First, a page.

Abortion has been a hidden theme of movies since the silent era. The plots often involve girls from the lower tracks of society who get pregnant and are trapped or betrayed by their boyfriends, lovers or families.
A moralistic tone sets up an image of “bad” girls for whom abortion becomes the horrifying and inaccessible resolution to their condition – a punishment for their “sin.” In George Stevens’s 1951 film, A Place in the Sun, Alice – a factory girl played by Shelley Winters – finds herself trapped when the attempt to get an abortion fails as George, her boyfriend, played by Montgomery Clift, betrays her for society girl Elizabeth Taylor.
To culturally shift abortion in film from an element in often heavily moralistic and melodramatic plotlines to more realistic premises was gradual, and took almost 50 years. The feminist movement in the 60s and 70s, the so-called “kitchen-sink” drama of British film, and more mature takes on sexuality in the work of filmmakers like Ingmar Bergman were important accelerants to this process.
Mike Leigh inverts the stigmatizing view of abortion by presenting a sympathetic portrayal of an abortionist in his 2004 film, Vera Drake. The film is set in post-World War II working-class London. Vera Drake, married with two kids, helps out her neighbors, visits her aging mother, takes care of her family, and does housecleaning jobs. But there is a dark side: Vera is an abortionist. We first see her calmly induce a miscarriage. Soon we see her take off for other working-class neighborhoods, sent there by Lily, who dabbles in the black market.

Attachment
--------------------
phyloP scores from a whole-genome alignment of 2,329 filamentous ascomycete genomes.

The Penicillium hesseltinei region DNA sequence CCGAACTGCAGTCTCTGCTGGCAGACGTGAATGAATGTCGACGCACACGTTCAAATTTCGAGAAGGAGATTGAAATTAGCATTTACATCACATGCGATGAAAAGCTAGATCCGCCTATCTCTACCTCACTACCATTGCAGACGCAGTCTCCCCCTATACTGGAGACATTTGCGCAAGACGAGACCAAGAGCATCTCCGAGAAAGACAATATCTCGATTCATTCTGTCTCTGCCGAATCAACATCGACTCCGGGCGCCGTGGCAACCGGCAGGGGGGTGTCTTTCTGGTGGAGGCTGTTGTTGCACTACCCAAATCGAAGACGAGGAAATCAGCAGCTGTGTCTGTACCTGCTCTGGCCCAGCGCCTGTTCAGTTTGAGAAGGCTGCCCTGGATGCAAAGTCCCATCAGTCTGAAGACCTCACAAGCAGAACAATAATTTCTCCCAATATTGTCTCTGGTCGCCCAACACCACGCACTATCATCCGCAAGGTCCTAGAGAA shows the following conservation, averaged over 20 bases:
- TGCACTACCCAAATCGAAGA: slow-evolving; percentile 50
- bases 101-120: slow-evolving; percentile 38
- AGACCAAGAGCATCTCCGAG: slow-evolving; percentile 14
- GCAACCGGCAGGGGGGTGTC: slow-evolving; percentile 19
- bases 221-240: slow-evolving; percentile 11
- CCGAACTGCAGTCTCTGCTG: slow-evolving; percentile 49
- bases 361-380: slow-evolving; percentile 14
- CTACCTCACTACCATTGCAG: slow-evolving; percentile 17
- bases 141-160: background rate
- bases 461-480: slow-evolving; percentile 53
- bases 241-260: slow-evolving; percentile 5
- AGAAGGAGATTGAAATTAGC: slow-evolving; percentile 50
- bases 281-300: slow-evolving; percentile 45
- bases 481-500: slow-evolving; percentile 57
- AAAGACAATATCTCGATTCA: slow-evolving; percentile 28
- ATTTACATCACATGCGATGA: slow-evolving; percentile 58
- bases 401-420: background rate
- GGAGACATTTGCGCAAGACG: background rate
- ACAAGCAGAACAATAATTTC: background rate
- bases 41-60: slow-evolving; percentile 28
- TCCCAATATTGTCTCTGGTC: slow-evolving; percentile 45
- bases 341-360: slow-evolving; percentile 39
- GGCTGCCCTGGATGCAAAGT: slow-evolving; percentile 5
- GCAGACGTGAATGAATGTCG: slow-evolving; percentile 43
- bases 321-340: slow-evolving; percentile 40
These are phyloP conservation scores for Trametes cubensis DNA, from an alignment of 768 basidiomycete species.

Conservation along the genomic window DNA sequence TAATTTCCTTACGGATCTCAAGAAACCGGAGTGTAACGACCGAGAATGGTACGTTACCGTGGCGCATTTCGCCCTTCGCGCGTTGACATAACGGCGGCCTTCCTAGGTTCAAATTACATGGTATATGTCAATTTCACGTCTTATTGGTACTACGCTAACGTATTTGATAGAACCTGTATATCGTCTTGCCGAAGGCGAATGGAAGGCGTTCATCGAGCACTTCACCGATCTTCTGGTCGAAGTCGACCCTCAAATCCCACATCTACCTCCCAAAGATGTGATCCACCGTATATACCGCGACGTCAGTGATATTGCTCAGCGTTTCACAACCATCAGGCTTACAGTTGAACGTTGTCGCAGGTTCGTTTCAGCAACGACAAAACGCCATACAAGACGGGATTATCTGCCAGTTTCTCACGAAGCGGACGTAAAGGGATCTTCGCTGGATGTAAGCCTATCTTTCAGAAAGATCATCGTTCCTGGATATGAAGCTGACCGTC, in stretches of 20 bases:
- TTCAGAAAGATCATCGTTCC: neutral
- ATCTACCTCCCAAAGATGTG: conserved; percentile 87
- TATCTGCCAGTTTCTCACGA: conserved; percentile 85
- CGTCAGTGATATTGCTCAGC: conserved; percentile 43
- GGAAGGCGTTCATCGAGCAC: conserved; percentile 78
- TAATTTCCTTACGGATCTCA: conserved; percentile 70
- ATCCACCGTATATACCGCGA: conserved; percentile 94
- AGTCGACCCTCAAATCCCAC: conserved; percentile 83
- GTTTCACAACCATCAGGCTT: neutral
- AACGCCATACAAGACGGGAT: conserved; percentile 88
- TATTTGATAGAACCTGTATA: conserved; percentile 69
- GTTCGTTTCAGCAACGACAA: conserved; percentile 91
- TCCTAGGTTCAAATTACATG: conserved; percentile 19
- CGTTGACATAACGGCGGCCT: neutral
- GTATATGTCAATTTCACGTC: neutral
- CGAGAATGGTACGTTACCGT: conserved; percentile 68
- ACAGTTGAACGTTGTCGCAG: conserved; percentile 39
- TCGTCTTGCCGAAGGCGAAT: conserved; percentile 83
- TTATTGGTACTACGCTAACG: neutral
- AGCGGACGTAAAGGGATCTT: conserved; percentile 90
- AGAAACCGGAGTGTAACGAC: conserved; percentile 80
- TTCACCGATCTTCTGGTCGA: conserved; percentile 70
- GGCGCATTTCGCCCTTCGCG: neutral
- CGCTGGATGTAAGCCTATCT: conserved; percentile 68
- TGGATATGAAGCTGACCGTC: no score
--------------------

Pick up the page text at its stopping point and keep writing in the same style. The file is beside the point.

Leigh contrasts this with Susan, the daughter of one of Vera’s wealthy employers whose house she cleans, who becomes pregnant after a date-rape. In contrast to the back-door abortions practiced by Vera Drake, Susan has her abortion in a well-managed clinic.
The crisis starts when one of Vera’s “interventions” has complications. As Vera and her husband celebrate the engagement of their daughter, the police descend on the house. The family knows nothing of Vera’s secret life as an abortionist. And Vera has no idea that Lily, who refers her to the women in trouble, has been making money from the abortions.
A social, economic and political framework also fuels Cristian Mungiu’s 2008 Romanian film, 4 Months, 3 Weeks and 2 Days. In the mid-1960s, president Nicolae Ceaucescu decided to boost Romania’s population. All contraceptives were banned. The Draconian law left illegal abortions as the only option. In the first year, the birth rate doubled. Then it began falling again. The reason: over 22 million abortions were carried out in the years after the contraceptives ban.
Mungiu sets the story at a college dorm in 1987. Otilia and Gabita are roommates. Gabita is pregnant. Otilia collects money from her school friends, heads for a hotel and then is off to meet Bebe, an illegal abortionist.
When the stone-faced Bebe discovers that Gabita is further along in her pregnancy than he’d been led to believe, he raises his price. He wants not only money, but sex from both women before he’ll proceed.
After “getting paid,” he inserts a probe and injects a fluid, and tells the two roommates what to do when the fetus is rejected. But Otilia has to leave the hotel to go to the birthday party for her boyfriend’s mother. Trapped at the dinner table of the well-to-do, she is traumatized by not being able to leave to go back to the hotel where she left Gabita sleeping.
The grayness and darkness of the settings and Mungiu’s stretching of time forces the audience to feel the anxiety of waiting and of being trapped in an oppressive society with little choice. In 4 Months, 3 Weeks and 2 Days, Mungiu propels the idea that abortion laws are a weapon of corrupt male and political power.